One potato, two potato, three potato, four.

Five potato, six potato, seven potato, more.

One little rabbit, wondering what to do,

One more came along and then there were two.

Two little rabbits, sitting down to tea,

One more came along, then there were three.

Three little rabbits, knocking at the door,

One more came along, then there were four.

Four little rabbits, going for a drive.

One more came along, then there were five.

Five little rabbits, getting up to tricks,

One more came along, then there were six.

Five little ducks went swimming one day,

Over the pond and far away.

Mommy duck said, “Quack, quack, quack, quack!”

But only four little ducks came back.

Four little ducks went swimming one day...

(continue by repeating the above)

But no little ducks came swimming back.

No little ducks went swimming one day,

Over the pond and far away.

Mommy duck said, “Quack, quack, quack, quack!”

And five little ducks came swimming back!

In a Nutshell

Children's nursery rhymes is still one of the best tools in teaching children many things. I truly hope you will never get tired of reciting, singing, dancing with them.  The benefits you get is so much that one could ever hope for. 


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Maree Michael Martin from Northwest Washington on an Island on October 03, 2013:

Oh yea, love these, thanks for the memories.

Brinafr3sh from West Coast, United States on March 21, 2011:

Yes I did sing nursery rhymes to them. They liked the "Barney" songs, in the 1990's.

fruitrhymes from Cape Town on May 05, 2010:

Agree 100%. We all love nursery rhymes no matter how old (or young) we are. Allo me to share one about Apples, maybe it can help some of us (or our kids) eat more of this wonderful Nature's healing gift.

Apples - yellow, red and green,

we bob for apples at Halloween.

Apple juice and apple pie,

applesauce is fun to try.

Crunchy apples - have a bite!

A slice of apple is pure delight.

Charia Samher on June 26, 2009:

Yes of course teacher Michelle. Thanks. You are so nice! =)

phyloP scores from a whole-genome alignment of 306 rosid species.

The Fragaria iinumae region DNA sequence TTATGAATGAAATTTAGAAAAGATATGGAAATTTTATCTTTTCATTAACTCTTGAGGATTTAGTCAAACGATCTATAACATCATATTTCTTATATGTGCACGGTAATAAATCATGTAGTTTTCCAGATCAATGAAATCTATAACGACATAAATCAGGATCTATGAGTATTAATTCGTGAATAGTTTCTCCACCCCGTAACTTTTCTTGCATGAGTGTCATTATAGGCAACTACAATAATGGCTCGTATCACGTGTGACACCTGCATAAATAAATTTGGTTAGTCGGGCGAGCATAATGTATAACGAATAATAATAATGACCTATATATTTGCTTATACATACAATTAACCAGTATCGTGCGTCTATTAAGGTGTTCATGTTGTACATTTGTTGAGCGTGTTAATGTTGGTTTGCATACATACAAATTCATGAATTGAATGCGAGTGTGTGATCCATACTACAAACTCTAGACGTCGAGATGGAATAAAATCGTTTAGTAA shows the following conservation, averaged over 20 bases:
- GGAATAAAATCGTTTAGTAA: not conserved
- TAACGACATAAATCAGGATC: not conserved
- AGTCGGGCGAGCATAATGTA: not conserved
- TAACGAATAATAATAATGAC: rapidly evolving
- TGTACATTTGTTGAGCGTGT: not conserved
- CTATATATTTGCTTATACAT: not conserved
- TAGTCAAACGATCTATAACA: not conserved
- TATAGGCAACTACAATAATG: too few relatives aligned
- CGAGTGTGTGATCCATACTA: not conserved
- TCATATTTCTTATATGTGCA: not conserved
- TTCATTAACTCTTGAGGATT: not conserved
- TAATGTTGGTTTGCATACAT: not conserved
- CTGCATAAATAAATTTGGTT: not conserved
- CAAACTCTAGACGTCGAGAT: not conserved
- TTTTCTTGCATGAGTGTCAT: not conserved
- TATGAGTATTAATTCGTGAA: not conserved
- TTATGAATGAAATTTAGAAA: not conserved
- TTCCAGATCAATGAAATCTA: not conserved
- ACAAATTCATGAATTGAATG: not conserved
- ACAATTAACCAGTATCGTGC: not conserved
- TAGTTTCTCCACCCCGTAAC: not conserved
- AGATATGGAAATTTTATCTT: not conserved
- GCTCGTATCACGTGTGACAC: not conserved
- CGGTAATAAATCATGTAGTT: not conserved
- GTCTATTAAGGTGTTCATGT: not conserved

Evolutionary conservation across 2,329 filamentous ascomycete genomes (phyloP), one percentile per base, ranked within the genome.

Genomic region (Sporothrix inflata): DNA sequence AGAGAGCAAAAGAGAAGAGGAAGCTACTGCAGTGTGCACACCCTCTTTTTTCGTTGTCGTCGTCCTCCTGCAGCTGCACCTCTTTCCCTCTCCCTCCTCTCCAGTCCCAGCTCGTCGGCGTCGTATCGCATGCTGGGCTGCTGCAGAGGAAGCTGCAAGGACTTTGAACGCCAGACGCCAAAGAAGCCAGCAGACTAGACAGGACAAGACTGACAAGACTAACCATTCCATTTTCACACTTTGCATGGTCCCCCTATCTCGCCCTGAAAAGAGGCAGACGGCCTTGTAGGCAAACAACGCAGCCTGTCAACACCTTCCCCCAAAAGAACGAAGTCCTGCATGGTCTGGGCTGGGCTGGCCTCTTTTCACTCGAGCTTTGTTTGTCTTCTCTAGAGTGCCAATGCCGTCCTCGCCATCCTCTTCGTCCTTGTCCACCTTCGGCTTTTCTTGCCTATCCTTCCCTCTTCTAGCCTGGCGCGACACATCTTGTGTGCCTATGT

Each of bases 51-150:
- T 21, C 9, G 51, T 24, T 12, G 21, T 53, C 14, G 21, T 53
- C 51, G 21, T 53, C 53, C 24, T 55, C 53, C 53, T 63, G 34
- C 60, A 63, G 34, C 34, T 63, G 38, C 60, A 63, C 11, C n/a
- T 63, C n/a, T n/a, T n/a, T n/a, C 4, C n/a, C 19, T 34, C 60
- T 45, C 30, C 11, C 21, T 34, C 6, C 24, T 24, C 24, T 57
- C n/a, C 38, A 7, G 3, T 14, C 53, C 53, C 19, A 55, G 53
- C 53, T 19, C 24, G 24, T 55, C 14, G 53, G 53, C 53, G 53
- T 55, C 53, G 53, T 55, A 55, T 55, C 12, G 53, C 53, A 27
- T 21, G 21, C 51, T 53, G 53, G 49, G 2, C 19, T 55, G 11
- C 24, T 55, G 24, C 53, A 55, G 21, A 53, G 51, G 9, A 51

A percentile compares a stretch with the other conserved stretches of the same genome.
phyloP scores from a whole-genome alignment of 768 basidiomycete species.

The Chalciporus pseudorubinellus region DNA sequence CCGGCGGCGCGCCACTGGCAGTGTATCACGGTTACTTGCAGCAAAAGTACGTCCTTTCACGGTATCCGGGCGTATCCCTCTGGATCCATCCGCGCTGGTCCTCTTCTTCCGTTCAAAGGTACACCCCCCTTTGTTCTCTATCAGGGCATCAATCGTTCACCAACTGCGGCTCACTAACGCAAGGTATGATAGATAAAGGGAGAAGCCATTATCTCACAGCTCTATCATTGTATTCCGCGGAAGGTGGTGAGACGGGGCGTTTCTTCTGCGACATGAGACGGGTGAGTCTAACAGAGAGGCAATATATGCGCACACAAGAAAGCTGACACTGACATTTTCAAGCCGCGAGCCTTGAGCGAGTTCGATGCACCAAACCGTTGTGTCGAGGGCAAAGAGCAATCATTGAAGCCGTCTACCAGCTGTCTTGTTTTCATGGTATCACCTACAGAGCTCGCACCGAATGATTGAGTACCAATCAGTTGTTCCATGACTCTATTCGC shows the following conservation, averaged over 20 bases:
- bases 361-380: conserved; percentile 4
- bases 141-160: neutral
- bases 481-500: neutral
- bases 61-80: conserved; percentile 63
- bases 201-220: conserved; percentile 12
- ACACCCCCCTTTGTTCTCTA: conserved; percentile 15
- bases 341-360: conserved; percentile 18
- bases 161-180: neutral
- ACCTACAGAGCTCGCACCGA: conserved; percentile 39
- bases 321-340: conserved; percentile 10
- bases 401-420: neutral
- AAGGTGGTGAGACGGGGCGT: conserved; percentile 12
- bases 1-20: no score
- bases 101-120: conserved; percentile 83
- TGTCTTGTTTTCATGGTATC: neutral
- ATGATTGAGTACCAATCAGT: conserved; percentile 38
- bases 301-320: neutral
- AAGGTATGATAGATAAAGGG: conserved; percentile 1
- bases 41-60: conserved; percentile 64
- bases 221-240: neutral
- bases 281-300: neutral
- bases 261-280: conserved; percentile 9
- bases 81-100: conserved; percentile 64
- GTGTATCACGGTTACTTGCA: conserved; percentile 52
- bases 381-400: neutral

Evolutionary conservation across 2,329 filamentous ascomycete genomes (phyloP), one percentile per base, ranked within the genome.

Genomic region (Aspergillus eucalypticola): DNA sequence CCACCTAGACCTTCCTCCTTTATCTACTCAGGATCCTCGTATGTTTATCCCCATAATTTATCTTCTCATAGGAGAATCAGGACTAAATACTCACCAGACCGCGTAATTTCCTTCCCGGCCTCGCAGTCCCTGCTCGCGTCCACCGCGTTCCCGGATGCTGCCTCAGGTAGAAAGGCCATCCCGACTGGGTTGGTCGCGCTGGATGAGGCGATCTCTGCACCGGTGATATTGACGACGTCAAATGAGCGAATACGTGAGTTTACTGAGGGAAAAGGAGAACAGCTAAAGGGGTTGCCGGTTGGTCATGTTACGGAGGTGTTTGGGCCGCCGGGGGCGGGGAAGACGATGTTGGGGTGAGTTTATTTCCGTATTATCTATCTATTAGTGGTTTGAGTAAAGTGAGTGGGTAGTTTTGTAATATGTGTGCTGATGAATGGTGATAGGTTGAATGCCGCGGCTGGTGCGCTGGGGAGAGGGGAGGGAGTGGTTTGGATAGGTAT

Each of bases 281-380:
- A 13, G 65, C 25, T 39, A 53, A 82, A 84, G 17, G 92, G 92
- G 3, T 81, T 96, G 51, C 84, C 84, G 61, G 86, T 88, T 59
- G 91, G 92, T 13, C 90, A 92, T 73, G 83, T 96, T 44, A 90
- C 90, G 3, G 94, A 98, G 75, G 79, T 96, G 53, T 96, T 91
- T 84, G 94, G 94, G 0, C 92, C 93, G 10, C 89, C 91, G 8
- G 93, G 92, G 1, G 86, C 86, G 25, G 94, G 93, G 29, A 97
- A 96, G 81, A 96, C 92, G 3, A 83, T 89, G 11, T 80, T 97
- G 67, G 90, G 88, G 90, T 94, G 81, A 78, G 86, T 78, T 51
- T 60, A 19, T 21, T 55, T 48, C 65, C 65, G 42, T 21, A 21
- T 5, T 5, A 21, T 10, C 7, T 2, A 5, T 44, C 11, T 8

Michelle Simtoco (author) from Cebu, Philippines on June 25, 2009:

Hi Sol, no probs! You are a dear and yes eventually people can know your real name. :-) Is it okay for me to call you Sol instead of Charia? :-)

Michelle Simtoco (author) from Cebu, Philippines on June 25, 2009:

Hi Rochelle, I sure hope so too. You can be happy to note in our preschool, we really included it as part of the curriculum to make sure we don't lose this precious part of our cultural heritage. :-) Thanks for dropping by.

Hi Mighty Mom, thank you for sharing that experience. Goes to show that somehow somewhere some people have lost touch with nursery rhymes. Way to go for the 60+ crowd LOL and thumbs up for you! :-)

Michelle Simtoco (author) from Cebu, Philippines on June 25, 2009:

Hi dayzeebee, I followed your suggestion and we used the nursery rhymes and nursery songs as dictated. Increase volume! Decrease volume! And that goes for the tempo and volume too. There are many things one can do with nursery rhymes. Thanks for reciting and singing with me. And I love you being here. :-)

Charia Samher on June 25, 2009:

Sorry I just really love my daughter's name. =) Oh maybe next time I'll have my name signed whenever I leave for some comments; that is if I wanted them to know my real name.(hehe) Just like this---->


but then maybe they'll come across it the way that you did. I'm a little shy.

Susan Reid from Where Left is Right, CA on June 24, 2009:

I really hope these wonderful rhymes are as popular today as they were when I was a child. I tend to doubt it, tho. I recently did the party games for a baby shower. One of the games was to finish the nursery rhyme. I thought it would be a no brainer for everyone. Surprisingly, the women who did the best were the 60+ crowd (and me, of course:-). Great hub! MM

Rochelle Frank from California Gold Country on June 24, 2009:

iIhope they are still being taught-- I think they are a part of our cultural heritage. Even serious literature for adults makes allusions to these well known rhymes, they are part of our cultural education and help us relate to earlier times with themes that are still universal.